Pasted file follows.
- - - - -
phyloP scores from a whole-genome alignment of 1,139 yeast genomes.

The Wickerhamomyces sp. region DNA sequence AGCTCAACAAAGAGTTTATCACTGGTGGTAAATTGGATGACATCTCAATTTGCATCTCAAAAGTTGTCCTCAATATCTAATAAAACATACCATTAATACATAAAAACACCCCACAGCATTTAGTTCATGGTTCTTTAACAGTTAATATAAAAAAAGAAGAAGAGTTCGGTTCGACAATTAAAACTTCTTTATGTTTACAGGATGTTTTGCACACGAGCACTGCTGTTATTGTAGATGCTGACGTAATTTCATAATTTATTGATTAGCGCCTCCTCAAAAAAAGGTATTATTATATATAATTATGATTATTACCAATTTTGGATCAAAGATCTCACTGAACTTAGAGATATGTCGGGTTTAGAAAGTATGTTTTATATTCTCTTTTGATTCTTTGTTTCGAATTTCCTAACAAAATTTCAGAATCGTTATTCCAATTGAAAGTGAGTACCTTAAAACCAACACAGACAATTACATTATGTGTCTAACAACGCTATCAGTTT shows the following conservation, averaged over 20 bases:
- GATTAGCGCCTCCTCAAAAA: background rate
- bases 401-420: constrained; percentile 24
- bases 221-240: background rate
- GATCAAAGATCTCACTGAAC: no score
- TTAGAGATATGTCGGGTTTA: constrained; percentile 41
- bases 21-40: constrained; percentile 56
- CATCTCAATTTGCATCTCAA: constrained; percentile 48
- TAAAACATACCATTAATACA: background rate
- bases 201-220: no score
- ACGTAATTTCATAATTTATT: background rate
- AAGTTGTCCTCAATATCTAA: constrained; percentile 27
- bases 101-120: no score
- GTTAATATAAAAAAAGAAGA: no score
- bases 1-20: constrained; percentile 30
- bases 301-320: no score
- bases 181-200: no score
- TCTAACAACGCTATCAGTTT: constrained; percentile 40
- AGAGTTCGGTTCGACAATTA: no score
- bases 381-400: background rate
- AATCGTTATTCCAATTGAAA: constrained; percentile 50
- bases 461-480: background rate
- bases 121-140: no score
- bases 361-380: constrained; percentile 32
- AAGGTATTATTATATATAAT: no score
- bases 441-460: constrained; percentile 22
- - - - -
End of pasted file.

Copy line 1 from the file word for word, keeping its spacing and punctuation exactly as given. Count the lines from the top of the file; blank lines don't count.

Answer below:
phyloP scores from a whole-genome alignment of 1,139 yeast genomes.